Permanent Residency application backlog

Wednesday, December 18, 2013    

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Dear Mr Brown,

I applied for Canadian permanent residency several years ago and I have not received any feedback regarding my application since 2011. Why does it take so long? I read online about the system having a backlog. However, I thought they already addressed the backlog issue under the Federal Skilled Worker programme by cancelling the unprocessed applications submitted before 2008. How long can we continue to expect these long wait times? Is there anything that you can do to help me?


Hello GPW,

I am always available to assist those who require assistance. I think the backlog issue with the Federal Skilled Worker programme has been discussed over the years and you seem to be somewhat familiar with the measures that were taken to clear the backlog. Historically, the Canadian Immigration system has been characterised by the passive acceptance of immigration applications. Citizenship and Immigration Canada (CIC) is obliged to process all applications it receives to accept or reject applicants. The problem is that CIC receives far more applications than can be accommodated each year. Long wait times for applicants and large application backlogs in some immigration categories have resulted, with limited ability, to ensure alignment to Canada's economic needs.

Anecdotally, I have also observed that many individuals who have migrated under the Federal Skilled Worker system find it more difficult to integrate in Canada initially because of limited Canadian experience in terms of education, qualifications or credentials and work.

Expression of Interest System

It is expected that by January 2015, Canada will become more active in the selection process through the Expression of Interest System (EOI). The EOI is a modernised and efficient application management process in which the best and the brightest newcomers from around the world will be invited to settle in Canada. EOI will select immigrants based on employment skills and experience that Canadian employers need, which will lead to better integration of new immigrants.

The EOI will have two stages, which include:

1 Canadian employers selecting required workers from a pre-screened pool of aspiring immigrants; and

2 CIC processing their permanent residence applications.

At Stage 1, prospective immigrants submit a form to indicate their interest in migrating to Canada. Individuals who meet certain eligibility criteria will have their expressions of interest placed in a pool and ranked against others in the pool.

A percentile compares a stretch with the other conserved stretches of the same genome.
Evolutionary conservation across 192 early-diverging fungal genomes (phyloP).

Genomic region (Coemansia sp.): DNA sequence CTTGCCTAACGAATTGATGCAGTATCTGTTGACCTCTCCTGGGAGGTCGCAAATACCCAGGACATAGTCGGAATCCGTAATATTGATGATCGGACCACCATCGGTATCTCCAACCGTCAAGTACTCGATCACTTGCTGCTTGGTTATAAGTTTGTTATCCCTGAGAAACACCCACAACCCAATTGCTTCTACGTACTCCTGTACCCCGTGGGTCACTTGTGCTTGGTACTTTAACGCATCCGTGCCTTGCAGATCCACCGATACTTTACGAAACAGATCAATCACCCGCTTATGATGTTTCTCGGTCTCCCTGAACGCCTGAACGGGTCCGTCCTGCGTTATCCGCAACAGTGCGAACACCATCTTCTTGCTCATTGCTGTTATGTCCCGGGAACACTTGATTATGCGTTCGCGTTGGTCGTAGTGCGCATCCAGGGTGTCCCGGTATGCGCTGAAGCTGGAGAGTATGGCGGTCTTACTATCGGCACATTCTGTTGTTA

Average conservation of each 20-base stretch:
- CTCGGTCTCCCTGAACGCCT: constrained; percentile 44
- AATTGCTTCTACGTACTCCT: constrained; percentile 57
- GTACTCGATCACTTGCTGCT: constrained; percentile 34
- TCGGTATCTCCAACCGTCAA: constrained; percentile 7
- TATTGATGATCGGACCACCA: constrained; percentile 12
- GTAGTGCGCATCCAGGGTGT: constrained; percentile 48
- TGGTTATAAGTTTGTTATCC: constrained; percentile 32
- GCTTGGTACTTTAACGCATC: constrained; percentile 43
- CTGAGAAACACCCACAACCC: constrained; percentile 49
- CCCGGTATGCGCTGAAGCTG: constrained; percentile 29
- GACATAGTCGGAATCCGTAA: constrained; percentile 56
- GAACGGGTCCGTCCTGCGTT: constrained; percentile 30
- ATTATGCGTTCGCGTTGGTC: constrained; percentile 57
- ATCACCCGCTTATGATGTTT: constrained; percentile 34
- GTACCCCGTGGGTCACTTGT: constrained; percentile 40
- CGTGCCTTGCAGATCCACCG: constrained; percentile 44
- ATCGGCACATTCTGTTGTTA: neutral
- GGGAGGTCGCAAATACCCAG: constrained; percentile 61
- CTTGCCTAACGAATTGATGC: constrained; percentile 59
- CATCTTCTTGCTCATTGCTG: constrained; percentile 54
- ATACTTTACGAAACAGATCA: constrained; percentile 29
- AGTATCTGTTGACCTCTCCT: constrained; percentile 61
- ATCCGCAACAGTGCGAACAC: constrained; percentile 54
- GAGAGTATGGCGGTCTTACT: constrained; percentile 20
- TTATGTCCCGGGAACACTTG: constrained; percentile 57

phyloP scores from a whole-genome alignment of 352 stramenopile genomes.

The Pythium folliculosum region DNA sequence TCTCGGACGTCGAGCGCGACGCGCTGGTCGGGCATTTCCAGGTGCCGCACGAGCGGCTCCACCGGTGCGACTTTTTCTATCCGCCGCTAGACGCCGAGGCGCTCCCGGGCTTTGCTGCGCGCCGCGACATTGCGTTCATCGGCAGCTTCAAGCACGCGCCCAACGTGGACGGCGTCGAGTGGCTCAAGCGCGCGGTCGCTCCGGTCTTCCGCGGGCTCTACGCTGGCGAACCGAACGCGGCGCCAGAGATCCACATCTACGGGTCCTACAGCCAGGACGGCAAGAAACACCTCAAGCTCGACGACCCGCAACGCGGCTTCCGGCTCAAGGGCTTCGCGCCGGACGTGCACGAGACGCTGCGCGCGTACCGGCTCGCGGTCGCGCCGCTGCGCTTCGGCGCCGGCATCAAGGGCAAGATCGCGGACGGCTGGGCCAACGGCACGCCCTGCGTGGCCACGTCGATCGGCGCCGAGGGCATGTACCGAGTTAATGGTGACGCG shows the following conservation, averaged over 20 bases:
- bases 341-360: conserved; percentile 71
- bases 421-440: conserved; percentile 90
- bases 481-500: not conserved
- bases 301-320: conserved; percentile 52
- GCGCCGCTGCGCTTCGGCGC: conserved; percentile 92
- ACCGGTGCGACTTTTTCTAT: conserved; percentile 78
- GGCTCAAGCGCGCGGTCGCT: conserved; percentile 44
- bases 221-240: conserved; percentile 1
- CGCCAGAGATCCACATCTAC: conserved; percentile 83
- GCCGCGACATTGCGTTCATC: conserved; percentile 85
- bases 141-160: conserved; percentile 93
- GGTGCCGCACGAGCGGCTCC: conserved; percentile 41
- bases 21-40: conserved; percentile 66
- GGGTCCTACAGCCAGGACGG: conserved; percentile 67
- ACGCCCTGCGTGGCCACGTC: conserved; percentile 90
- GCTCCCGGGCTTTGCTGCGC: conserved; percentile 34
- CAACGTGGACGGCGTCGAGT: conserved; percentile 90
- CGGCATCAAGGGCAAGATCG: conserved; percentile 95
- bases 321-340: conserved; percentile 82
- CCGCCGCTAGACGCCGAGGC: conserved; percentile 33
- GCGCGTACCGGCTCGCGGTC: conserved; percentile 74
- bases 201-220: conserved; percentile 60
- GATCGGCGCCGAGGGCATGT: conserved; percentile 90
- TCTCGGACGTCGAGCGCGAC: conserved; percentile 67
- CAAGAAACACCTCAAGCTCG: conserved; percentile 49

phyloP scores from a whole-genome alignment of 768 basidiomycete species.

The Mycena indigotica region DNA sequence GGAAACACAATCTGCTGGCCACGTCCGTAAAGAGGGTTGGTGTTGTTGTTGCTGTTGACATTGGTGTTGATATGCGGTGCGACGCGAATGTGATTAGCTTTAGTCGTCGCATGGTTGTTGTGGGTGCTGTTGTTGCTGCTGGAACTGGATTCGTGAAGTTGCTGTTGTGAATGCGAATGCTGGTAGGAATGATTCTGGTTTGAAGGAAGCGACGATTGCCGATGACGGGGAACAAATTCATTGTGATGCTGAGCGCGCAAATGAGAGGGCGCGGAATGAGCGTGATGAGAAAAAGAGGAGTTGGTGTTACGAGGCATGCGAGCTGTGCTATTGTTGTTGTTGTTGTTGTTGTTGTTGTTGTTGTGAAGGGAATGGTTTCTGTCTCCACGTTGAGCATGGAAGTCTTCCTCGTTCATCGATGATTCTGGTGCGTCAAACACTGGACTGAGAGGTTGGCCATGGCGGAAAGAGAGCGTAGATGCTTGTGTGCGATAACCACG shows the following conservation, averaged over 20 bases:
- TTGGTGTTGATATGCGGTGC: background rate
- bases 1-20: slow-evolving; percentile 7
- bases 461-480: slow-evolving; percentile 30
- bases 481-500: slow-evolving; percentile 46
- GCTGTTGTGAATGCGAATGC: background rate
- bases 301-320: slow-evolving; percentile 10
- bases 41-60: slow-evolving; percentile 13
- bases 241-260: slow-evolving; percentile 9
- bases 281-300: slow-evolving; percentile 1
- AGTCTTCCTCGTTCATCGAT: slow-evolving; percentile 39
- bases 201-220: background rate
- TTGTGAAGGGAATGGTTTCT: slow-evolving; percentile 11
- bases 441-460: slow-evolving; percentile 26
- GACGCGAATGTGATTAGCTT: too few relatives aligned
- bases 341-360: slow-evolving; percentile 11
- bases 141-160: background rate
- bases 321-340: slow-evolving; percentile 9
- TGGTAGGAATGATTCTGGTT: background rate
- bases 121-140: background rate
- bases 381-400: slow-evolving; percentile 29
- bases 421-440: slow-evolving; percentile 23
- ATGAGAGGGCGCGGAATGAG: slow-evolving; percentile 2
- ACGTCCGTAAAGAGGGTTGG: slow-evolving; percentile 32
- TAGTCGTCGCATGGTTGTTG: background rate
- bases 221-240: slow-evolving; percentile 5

At Stage 2, candidates are issued an Invitation to Apply for permanent residence. The Invitation would be based on either direct selection by a Canadian employer or achieving a certain rank or a combination thereof.


Applicants will be required to provide information, such as:

* English or French language proficiency.

* Educational assessment of credentials.

* Level of education.

* Occupation.

* Years of work experience in Canada and outside Canada.

* Age.

* Measures of adaptability.

An overall score will be generated by the EOI system based on the information provided by the applicant to determine the minimum requirements to enter the EOI pool and to rank and sort EOI prospective applicants. A job offer, and/or a willingness to settle in a particular region will be relevant.

Less backlog

Under such a system, there would not be an obligation to review all applications in the order received. Instead, candidates would be identified on the basis of relevant qualifications and experience. Not all candidates who file an expression of interest will be invited to apply for a permanent resident visa.

The ranking criteria factors are likely to fluctuate frequently based on the identified needs of employers, and the federal and provincial governments of Canada. There would be a timeline for a candidate to file a complete application for permanent residence. Expressions of interest that are not chosen after a period of time may be removed from the pool. As a result, application backlogs would not accumulate and processing times will be kept to a minimum.

Candidates must meet a minimum threshold of points for their expression of interest to be eligible for selection out of the EOI pool. The expressions of interest may also be sorted based on occupation or desired destination in Canada. In other words, the system can more readily reflect the needs identified by employers or CIC. The needs of the Canadian labour market will be paramount.


From the perspective of CIC, key objectives of the EOI are:

* Improved application management.

* The ability to move to the active selection of candidates, rather than responding to which applicant applied first.

* Greater responsiveness to the needs of the Canadian labour market; and

* A system in which immigrants are better suited to integrate in Canada.

From the perspective of Canadian employers, the benefits include:

* Faster and more efficient processing of skilled foreign nationals; and

* Potential access to a pool of prospective candidates.

From the perspective of successful applicants, the average processing times would be in months rather than years.

For further information visit

Antonn Brown, BA, (Hons), LLB, MSc, RCIC, is an immigration counsel, education agent and managing director of — a Canadian immigration & education firm in Kingston. Send questions/comments to





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